Coughing

When you have asthma, your airways are irritated and filled with mucus. This makes it hard to breathe, especially during an attack. As a result, you cough to get the air out of your lungs. Your cough may sound like a wheeze or it might be more of a dry, hoarse throat cough. You might also cough up mucus or spit. Coughing is the most common symptom of asthma. It can make breathing difficult even when you are at rest and can make it harder to sleep at night.

The cause of asthma isn’t known, but it happens when the immune system overreacts to something that usually doesn’t bother your lungs. This can happen to allergens like pollen or mold, or to irritants such as smoke from cigarettes, chemicals, or dust. The inflammation and swelling of the lining of the airways — along with spasms in the muscles around the airways — make it hard to breathe. It also causes the airways to produce more mucus, which can further obstruct your breathing.

Some people have mild asthma, while others have severe symptoms that can be life-threatening. If you have severe symptoms, it’s important to talk to your doctor right away.

It’s not clear why some people develop asthma, but it may run in the family. You’re more likely to have it if other members of your family have it, or if you have a history of allergies, hay fever, or eczema. Other risk factors include being born prematurely, smoking, working in industries where there are chemicals or vapors, and having an abnormal blood pressure (hypotension). Specialitymedz is best solution for asthma.

There are two types of asthma: intermittent and persistent. Intermittent asthma comes and goes, so you might feel normal between asthma attacks. Persistent asthma lasts a long time and affects your daily activities. It is harder to treat than intermittent asthma because it is a chronic disease. It’s best to avoid triggers, take your medications as prescribed, and keep track of your symptom using a peak flow meter. Talk to your doctor if you notice your symptoms getting worse or if you’re using your quick-relief inhaler more often.

Exhaustion

People with asthma often have trouble getting enough oxygen. This can cause fatigue, which can make it hard to think and concentrate. It can also be a sign that an asthma attack is coming on.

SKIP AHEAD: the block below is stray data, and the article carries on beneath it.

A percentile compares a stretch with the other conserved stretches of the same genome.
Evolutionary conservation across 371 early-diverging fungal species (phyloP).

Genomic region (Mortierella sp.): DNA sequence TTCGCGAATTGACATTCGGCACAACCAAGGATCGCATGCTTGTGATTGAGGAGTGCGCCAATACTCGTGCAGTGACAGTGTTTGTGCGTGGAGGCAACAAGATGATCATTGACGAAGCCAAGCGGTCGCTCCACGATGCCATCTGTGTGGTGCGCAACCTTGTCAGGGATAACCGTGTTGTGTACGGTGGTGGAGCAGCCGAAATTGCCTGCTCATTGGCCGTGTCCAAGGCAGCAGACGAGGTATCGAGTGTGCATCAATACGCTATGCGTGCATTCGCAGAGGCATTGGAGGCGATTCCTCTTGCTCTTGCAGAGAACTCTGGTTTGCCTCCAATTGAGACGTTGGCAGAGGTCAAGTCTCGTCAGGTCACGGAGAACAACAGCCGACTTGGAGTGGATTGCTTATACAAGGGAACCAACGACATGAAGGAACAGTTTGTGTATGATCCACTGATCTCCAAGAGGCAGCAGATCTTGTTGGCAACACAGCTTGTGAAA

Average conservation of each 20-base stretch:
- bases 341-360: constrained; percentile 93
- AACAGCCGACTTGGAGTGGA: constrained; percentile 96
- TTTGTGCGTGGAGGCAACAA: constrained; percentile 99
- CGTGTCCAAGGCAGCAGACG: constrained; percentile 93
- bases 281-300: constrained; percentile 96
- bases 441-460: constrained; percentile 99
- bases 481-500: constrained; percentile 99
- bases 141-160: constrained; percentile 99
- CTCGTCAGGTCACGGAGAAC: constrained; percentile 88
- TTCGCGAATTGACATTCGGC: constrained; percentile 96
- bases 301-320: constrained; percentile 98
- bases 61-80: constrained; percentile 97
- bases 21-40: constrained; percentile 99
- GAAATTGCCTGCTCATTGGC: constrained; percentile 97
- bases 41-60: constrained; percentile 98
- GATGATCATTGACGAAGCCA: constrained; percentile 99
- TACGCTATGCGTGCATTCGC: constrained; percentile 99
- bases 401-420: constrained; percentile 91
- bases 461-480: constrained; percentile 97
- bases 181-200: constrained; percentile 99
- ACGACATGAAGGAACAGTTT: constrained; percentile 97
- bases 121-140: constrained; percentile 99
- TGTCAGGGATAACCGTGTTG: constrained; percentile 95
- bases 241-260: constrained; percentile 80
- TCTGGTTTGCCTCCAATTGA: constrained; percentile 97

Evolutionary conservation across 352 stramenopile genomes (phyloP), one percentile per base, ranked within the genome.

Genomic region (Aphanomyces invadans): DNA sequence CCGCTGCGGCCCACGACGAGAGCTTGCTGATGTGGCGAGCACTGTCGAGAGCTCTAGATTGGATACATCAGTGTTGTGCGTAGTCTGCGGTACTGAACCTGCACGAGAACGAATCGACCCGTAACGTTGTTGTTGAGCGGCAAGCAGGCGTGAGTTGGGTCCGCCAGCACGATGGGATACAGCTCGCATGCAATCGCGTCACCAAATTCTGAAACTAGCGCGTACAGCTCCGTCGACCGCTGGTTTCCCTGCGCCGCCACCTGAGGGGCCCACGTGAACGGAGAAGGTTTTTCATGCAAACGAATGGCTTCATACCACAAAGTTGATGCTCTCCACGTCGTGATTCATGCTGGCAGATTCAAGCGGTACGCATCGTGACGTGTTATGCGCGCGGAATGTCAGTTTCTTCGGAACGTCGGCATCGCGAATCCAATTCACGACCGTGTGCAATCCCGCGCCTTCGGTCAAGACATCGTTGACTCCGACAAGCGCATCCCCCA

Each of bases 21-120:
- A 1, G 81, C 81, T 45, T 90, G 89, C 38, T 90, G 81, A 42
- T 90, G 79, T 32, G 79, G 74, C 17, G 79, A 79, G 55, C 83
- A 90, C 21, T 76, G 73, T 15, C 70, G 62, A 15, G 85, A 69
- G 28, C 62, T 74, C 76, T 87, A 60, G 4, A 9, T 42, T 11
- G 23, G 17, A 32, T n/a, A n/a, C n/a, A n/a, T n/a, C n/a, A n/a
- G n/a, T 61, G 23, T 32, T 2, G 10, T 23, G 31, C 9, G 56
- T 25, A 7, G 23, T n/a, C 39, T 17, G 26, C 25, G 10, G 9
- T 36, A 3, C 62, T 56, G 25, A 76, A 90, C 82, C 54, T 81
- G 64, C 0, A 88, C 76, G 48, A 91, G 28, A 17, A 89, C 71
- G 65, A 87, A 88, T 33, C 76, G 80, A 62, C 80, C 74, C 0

Asthma affects the lungs, and sometimes other parts of the body as well. When people breathe, air comes in through the nose or mouth, down the trachea and into the lungs. When they exhale, the air goes back through the lungs, out the nose or mouth and into the environment. People with asthma have trouble moving air through the lungs because of this inflammation and mucus. When they have an attack, they can’t breathe as well as usual. Symptoms include wheezing, shortness of breath and coughing.

A number of people interviewed for this article said that they felt exhausted by their asthma symptoms. It can be exhausting to cough, wheeze and feel short of breath. It’s even more exhausting when these symptoms are happening at night, and they wake them up.

It’s important to prioritize rest and hydration when you have an asthma attack. This can help you recover faster, and be able to fight off fatigue more effectively. You can find more insights and tips on coping with post-attack fatigue in our Quora Space on Recovering From Asthma Attacks.

People with asthma may also have problems sleeping, which can also contribute to feeling tired. This can be due to a variety of factors, including asthma triggers in the bedroom, medication side effects and changes in breathing at night that happen as we get older.

Taking steps to avoid asthma triggers, and getting regular exercise, can help to reduce fatigue. Keeping a healthy diet that includes lots of fresh fruit and vegetables can also help. Some people with asthma also find that doing breathing exercises like diaphragmatic breathing or yoga can help to reduce fatigue. Talking to your doctor about your symptoms can be helpful as well. If you have a chronic condition, your doctor can help you create an asthma action plan so that you know what to do in the event of an attack and can take preventive medication on a daily basis to help keep your symptoms under control.